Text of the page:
A mortgage program originally intended to revitalize rural communities may not be often-used, but it sure does have its benefits. USDA loans — which are mortgages guaranteed by the United States Department of Agriculture — come with zero down payment, reduced mortgage insurance costs and low interest rates.
Still, the USDA guaranteed just 137,000 loans in 2020. That’s up 38.9% compared to the year prior, but USDA loans accounted for a mere 0.4% of all mortgage activity last week.
The limited use is somewhat surprising given the widespread availability of these loans. According to Sam Sexauer, president of mortgage lending at Neighbors Bank in Columbia, Mo., about 97% of U.S. landmass is actually USDA-eligible. More than 100 million Americans live in eligible communities — many located 30 miles or less outside major metros.
“It’s often thought that USDA loans are only for farms or agricultural properties, but that’s not the case,” said Scott Fletcher, president of risk and compliance at Fairway Independent Mortgage, the top originator of USDA mortgages in the country. “USDA loans do not need to be for a farm or have a large acreage to be eligible.”
Far from it actually. Buyers can often use USDA loans in the suburbs — a place many have flocked since the pandemic began earlier last year.
“With COVID causing a rush to the suburbs, USDA loans are an excellent resource for financing a home,” said Wayne Lacy, branch manager and senior loan originator at Cherry Creek Mortgage in DeWitt, Mich. “They offer the lowest combination of private mortgage insurance and down payment of all loan options, and they make purchasing extremely affordable.”
What are USDA loans?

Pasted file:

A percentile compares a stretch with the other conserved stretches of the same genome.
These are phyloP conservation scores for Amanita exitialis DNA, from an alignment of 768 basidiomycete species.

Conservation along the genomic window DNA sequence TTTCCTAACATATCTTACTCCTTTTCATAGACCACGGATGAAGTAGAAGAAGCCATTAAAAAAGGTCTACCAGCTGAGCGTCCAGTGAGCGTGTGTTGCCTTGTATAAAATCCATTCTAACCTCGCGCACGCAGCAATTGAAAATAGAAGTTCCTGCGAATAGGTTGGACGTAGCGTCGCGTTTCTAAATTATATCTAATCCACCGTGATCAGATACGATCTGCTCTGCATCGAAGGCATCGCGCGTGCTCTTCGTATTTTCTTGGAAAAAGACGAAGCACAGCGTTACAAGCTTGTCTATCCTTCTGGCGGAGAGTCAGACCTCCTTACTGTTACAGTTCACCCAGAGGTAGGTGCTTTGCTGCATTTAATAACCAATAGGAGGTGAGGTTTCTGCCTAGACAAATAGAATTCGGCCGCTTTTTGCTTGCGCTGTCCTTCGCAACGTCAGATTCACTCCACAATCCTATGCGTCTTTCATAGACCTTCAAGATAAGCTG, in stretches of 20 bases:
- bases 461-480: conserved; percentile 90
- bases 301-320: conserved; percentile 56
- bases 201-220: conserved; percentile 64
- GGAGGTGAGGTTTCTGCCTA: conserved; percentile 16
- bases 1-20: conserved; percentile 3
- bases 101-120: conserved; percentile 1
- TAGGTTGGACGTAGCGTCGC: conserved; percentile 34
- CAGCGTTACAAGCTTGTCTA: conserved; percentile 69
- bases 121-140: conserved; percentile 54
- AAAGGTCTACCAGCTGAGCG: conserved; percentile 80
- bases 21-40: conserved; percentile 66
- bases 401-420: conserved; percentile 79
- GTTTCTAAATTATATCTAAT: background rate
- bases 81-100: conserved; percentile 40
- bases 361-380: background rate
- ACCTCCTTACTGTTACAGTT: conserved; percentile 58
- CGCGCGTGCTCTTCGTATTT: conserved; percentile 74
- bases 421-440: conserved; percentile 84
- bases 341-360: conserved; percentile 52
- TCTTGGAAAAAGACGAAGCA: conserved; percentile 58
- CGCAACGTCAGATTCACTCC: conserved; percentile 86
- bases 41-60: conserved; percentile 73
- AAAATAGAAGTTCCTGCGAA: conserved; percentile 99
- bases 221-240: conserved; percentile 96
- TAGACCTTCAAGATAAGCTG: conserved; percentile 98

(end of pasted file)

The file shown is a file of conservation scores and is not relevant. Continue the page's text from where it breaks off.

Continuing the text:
USDA loans — often called rural housing loans — are insured by the U.S. government, more specifically the USDA. The loans were established in 1991 to grow and promote more rural communities, but a large swath of the country is actually eligible.
“The USDA’s definition of ‘rural’ is much broader than many would assume,” said Ed Barry, CEO of Capital Bank in Rockville, Md. “Homebuyers often jump to the conclusion that the neighborhoods or addresses they’re considering aren’t ‘rural’ in the traditional sense, so they don’t even realize a USDA loan can be an option.”
To determine an area's eligibility, the USDA looks primarily at population. Currently, areas must have 35,000 or fewer residents.
Buyers can check local USDA availability by visiting the department's property eligibility tool, plugging in an address, and viewing the USDA boundaries on the map. In general, areas shaded orange don’t qualify. These typically include big cities and their denser, more immediate suburbs.
A good example is the Houston metro. Though Houston proper isn’t eligible for USDA loans, many communities just 30 miles out are. This includes places like Cleveland, Crosby and even parts of Katy — the top town for inward moves during the pandemic, according to an analysis of USPS change-of-address data.
Why use a USDA loan?
If you’re buying in a USDA-eligible area, these low-cost loans are worth consideration. For one, they don’t require a down payment — and that can mean big savings right off the bat.
“The biggest perk of the USDA loan is that there is no requirement for a down payment,” Sexauer said. “Outside of the VA loan, USDA financing is the only 100% financing option available.” (VA loans are reserved only for active military members, veterans and their spouses, making them unavailable to the bulk of homebuyers. Still, the Department of Veterans Affairs guaranteed a record 1.2 million home loans last year.)